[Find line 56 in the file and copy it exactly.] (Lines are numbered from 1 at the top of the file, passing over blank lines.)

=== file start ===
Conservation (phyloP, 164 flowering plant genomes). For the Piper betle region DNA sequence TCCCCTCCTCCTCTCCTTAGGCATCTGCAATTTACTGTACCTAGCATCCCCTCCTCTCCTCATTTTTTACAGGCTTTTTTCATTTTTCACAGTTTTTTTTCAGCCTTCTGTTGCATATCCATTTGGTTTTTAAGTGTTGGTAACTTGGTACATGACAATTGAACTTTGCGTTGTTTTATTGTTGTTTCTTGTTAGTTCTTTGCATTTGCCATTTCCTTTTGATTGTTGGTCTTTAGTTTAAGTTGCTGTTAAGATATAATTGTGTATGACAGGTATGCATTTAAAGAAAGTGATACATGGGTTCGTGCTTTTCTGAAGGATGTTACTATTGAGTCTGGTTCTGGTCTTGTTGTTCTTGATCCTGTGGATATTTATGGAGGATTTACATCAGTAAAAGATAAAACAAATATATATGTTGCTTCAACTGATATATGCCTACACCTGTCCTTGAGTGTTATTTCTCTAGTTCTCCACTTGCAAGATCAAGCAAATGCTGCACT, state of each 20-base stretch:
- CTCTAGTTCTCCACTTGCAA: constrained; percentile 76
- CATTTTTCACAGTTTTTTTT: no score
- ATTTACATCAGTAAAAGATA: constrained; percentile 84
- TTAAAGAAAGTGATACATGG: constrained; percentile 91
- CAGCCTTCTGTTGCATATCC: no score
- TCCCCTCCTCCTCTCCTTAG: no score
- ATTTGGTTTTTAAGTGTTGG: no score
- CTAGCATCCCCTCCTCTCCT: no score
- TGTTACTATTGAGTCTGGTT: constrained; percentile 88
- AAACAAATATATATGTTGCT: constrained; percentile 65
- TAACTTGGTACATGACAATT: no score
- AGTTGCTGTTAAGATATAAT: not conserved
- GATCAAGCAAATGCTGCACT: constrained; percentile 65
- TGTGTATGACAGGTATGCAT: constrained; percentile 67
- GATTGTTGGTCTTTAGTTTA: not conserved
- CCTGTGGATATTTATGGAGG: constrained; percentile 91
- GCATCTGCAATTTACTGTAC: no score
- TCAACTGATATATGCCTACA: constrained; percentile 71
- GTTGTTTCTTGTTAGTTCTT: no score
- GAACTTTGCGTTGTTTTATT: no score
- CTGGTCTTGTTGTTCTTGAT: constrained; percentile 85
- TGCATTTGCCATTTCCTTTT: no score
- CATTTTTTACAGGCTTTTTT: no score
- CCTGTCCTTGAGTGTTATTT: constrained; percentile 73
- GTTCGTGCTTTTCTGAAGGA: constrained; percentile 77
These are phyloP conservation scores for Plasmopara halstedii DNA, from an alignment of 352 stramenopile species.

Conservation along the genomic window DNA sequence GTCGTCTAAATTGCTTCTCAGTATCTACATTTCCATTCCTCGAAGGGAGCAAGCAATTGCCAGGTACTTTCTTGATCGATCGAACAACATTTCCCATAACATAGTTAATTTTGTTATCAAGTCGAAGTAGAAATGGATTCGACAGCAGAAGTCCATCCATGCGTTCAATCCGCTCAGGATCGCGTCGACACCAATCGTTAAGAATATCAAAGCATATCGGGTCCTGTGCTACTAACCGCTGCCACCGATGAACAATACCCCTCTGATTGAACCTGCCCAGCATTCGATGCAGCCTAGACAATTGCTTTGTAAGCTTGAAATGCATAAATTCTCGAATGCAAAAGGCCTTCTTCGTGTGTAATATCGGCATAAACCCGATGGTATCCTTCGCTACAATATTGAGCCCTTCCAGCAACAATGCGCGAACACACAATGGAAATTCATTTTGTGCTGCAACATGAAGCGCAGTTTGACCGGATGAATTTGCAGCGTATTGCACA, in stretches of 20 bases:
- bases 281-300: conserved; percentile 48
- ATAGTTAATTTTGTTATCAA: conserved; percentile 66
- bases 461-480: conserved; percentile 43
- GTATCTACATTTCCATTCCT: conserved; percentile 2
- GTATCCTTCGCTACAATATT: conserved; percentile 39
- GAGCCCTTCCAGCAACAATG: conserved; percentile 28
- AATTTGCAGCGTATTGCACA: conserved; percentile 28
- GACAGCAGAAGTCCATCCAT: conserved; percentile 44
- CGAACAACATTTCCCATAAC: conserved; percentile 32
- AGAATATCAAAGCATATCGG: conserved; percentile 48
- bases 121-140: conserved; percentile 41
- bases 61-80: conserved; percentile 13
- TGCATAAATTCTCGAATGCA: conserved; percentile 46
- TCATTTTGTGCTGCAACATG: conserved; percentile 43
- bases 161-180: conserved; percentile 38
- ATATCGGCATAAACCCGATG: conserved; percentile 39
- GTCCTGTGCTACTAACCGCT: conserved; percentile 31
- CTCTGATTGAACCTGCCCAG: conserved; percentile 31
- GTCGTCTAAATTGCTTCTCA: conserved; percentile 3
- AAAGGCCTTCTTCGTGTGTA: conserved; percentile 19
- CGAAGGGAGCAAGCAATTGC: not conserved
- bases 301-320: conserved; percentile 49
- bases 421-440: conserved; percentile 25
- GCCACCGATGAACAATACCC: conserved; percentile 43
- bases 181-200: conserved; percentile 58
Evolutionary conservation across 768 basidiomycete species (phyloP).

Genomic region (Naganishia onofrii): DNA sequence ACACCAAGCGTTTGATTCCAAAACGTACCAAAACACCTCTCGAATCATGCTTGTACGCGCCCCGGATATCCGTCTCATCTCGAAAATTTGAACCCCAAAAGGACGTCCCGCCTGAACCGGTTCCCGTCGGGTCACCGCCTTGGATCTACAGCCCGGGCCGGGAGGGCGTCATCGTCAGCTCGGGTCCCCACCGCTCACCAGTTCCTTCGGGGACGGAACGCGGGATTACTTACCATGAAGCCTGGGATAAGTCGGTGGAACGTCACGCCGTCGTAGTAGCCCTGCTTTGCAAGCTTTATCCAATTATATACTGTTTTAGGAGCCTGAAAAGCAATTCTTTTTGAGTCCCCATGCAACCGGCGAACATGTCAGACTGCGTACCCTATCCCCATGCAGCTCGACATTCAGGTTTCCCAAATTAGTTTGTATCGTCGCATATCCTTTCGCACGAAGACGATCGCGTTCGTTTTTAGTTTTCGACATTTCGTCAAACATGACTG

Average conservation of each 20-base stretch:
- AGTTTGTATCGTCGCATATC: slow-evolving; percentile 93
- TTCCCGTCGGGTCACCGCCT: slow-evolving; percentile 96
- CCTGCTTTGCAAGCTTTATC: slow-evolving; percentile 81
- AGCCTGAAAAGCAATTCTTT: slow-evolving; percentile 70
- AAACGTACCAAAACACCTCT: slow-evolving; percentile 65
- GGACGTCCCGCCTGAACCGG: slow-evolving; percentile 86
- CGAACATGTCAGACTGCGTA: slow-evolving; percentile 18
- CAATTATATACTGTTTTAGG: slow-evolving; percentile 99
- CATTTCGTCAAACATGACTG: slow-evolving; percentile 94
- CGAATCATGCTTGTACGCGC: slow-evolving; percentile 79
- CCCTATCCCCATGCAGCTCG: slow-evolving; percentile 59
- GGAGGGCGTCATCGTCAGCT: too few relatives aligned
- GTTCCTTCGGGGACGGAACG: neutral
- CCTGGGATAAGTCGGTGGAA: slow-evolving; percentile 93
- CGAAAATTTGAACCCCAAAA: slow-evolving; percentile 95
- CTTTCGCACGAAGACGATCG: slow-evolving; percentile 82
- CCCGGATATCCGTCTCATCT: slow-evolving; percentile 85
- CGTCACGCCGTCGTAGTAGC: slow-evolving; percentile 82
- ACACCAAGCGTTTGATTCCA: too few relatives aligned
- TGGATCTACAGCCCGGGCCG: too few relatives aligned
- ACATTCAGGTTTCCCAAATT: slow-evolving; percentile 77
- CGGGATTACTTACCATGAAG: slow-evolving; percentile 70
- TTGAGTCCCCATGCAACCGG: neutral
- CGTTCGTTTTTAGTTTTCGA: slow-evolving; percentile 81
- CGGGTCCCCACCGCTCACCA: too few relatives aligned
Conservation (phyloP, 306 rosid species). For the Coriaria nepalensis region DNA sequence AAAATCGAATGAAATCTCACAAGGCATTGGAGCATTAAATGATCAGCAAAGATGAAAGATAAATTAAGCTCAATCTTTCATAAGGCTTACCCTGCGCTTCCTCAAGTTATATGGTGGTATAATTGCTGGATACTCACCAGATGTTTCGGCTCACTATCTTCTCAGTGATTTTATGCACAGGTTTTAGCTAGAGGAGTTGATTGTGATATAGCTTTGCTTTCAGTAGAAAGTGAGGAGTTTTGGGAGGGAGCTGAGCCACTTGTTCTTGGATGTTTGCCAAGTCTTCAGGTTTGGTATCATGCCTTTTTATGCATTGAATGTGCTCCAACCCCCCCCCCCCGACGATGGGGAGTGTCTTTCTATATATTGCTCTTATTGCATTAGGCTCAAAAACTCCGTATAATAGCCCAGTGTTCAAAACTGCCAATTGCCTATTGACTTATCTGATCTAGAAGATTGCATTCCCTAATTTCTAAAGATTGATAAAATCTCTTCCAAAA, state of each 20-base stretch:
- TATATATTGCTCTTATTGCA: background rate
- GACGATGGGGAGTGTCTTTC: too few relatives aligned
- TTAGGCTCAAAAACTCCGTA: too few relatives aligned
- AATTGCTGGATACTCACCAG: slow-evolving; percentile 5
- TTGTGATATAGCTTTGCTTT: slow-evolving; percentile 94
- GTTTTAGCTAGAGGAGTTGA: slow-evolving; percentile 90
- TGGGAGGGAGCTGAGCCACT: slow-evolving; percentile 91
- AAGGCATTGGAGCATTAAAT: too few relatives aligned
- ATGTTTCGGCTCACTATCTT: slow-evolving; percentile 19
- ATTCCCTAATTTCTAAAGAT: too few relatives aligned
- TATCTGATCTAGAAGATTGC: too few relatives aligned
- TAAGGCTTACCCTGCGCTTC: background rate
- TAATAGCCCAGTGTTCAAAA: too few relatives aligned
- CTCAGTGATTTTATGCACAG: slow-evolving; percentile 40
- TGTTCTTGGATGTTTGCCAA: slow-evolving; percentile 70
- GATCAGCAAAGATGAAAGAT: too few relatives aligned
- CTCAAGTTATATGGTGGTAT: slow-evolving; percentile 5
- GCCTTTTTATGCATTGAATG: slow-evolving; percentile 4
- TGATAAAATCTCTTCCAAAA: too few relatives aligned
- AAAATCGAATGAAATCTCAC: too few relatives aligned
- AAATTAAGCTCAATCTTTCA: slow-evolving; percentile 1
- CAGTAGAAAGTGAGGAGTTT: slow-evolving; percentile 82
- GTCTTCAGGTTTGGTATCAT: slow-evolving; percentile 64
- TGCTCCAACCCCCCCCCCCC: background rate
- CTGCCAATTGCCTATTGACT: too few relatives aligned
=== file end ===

Average conservation of each 20-base stretch: